Andrés Jaque se marca su propio ‘Cosmo’ en Nueva York

Every February, the MoMA (Museum of Modern Art) in New York convenes an architectural competition for its headquarter PS1 in Queens.

Architects from around the world present their proposals for an ephemeral pavilion that then, from June to September, will host the outdoor activity of avant-garde music and performances of the museum. This year, the Spanish architect Andrés Jaque, and artist of Gunter Gallery, has been selected to carry out his project: 'Cosmo'.

Andres Jaque Momaps1 Cosmo Gunter GalleryAndres Jaque Momaps1 Cosmo Gunter Gallery

This futuristic construction is more than a complex of half-pipes and metal structures, because carries a social and environmental consciousness so typical in Jaque’s work. 

It is little structure located in the outer courtyard of MoMA PS1 that is capable to debug a certain number of liters of polluted water from the neighboring Hudson River. This is the main idea that the architect has developed in this structure consisting of elements of everyday technology, such as cable ties, transparent pipes, drums with algae, plastic bags ... All these pieces, assembled, form a circuit where water circulates contaminated and it is debugged thanks to algae. As long as the water is decontaminated, the architectural installation changes its color, like a beautiful scenery around the environment, art and environmental awareness.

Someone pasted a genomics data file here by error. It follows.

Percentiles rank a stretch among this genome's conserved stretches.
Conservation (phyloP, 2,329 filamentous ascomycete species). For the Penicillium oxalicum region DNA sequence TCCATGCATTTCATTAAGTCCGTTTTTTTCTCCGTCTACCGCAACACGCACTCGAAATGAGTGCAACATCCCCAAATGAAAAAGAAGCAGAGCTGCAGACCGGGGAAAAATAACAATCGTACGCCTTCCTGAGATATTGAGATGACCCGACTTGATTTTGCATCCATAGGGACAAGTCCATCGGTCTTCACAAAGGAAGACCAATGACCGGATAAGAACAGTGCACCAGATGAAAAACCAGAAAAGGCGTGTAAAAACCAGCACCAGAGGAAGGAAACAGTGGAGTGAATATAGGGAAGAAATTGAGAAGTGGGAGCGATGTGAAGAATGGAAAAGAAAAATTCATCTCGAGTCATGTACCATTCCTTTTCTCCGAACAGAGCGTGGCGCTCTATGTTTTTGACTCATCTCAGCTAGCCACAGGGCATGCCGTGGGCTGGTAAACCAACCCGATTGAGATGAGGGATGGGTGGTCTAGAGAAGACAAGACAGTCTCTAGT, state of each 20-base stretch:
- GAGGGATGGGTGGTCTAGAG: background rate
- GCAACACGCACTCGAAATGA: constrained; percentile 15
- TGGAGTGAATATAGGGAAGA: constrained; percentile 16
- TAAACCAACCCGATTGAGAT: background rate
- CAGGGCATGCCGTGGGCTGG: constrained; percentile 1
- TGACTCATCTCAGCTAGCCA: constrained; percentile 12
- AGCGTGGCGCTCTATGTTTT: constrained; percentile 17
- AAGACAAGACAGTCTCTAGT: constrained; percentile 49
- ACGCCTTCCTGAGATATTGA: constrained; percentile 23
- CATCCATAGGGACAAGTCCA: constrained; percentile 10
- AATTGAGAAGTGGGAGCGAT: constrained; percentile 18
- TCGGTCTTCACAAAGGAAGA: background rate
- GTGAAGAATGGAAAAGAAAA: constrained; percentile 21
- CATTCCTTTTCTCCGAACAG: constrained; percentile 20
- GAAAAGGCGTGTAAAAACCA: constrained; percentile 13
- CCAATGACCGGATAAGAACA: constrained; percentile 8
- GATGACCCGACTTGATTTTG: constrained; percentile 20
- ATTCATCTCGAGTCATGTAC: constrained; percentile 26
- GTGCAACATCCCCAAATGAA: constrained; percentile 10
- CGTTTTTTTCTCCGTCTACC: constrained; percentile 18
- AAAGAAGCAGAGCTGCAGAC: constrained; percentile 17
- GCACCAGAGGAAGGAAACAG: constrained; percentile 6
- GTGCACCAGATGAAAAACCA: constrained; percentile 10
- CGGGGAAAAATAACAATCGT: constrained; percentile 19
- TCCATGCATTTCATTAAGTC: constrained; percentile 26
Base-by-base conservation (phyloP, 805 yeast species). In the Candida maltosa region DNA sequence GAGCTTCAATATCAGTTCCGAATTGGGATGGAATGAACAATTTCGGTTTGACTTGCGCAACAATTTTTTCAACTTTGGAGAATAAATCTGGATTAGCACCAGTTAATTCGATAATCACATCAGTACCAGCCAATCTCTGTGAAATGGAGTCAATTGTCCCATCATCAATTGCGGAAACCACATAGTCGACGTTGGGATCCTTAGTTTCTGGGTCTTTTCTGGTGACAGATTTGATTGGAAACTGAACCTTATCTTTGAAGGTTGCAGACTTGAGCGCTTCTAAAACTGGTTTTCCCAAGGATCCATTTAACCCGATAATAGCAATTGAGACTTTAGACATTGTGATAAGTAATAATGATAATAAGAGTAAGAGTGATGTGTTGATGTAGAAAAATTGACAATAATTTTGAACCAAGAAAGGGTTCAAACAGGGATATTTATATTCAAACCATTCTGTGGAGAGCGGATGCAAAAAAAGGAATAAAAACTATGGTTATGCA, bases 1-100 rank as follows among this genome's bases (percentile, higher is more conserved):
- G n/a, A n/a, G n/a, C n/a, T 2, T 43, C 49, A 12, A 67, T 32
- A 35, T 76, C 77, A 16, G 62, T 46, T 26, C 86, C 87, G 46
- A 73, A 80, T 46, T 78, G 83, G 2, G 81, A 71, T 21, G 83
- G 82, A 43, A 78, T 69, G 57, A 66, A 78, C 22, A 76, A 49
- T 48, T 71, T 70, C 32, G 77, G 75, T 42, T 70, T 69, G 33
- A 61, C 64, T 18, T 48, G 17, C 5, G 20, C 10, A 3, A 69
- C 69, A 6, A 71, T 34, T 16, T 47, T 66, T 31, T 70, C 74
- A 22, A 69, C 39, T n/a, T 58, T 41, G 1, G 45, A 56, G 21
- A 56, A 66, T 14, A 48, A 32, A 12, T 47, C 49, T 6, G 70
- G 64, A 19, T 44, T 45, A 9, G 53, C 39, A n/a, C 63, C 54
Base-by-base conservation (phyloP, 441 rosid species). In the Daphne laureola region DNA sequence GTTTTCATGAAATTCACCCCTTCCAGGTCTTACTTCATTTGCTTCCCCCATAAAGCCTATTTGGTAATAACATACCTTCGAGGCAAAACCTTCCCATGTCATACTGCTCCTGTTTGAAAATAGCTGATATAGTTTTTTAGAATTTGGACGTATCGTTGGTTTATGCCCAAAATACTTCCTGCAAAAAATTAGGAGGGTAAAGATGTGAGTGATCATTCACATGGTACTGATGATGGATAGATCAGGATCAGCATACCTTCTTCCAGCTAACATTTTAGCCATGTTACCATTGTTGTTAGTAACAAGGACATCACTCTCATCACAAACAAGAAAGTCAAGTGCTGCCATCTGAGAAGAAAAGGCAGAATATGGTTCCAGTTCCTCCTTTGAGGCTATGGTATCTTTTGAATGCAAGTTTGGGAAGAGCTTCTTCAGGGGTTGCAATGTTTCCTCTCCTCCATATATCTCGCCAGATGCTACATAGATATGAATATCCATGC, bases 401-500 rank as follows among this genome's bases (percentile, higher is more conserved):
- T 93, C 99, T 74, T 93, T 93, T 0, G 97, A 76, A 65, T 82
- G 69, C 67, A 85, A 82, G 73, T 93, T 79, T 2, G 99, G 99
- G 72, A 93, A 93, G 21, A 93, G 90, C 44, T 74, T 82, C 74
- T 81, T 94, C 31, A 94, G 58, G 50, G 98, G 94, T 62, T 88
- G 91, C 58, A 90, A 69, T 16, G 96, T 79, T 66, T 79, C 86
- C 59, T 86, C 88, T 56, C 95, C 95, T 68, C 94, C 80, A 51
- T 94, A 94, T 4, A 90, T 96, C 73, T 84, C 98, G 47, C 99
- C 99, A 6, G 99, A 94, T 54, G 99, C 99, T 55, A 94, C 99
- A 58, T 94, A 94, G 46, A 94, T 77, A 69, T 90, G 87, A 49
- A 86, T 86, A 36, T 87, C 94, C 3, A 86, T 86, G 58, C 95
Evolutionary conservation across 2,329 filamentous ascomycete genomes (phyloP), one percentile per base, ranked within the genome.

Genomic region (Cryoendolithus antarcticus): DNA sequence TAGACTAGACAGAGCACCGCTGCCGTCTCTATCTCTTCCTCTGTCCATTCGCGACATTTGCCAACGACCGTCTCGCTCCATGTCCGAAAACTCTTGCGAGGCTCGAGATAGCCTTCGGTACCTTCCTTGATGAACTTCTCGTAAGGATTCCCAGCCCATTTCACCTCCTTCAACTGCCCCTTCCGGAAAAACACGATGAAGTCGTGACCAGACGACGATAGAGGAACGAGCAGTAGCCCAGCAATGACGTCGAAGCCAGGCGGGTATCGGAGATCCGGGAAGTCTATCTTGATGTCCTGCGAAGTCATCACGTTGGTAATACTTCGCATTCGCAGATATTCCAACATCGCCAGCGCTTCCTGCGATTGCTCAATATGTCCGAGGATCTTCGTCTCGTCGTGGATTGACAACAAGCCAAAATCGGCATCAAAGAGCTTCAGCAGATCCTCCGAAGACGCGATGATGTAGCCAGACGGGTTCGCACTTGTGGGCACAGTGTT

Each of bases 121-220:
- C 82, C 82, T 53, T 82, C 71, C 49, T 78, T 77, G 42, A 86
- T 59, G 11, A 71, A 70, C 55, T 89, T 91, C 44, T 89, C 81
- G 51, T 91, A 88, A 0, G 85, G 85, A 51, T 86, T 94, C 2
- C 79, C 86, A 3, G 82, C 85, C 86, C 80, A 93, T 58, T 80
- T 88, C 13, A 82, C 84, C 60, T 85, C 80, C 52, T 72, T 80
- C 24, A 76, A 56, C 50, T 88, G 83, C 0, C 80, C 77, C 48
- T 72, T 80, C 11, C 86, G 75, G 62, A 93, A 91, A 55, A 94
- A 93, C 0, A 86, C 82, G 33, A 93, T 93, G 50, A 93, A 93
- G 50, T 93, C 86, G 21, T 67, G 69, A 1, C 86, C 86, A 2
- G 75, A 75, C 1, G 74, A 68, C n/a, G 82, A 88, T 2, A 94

It is an artistic process itself, which reconfirms that Andrés Jaque is not just an architect, he is a social thinker, a leader of global architectural performance and the most important figure of Spanish art in the international creative scene. Jaque won the Silver Lion at the Venice Biennale last July 2014 and lives between Madrid and New York, where he teaches at the universities of Princeton and Columbia.

Since 2013 his first and only graphic work so far, 'House in Never Never Land' (based on his mythical architectural works in Ibiza) is on the list of Gunter Gallery, in a limited and signed edition. The artwork is accompanied by an explanatory book on the construction of such housing that launched Andrés Jaque to fame. 

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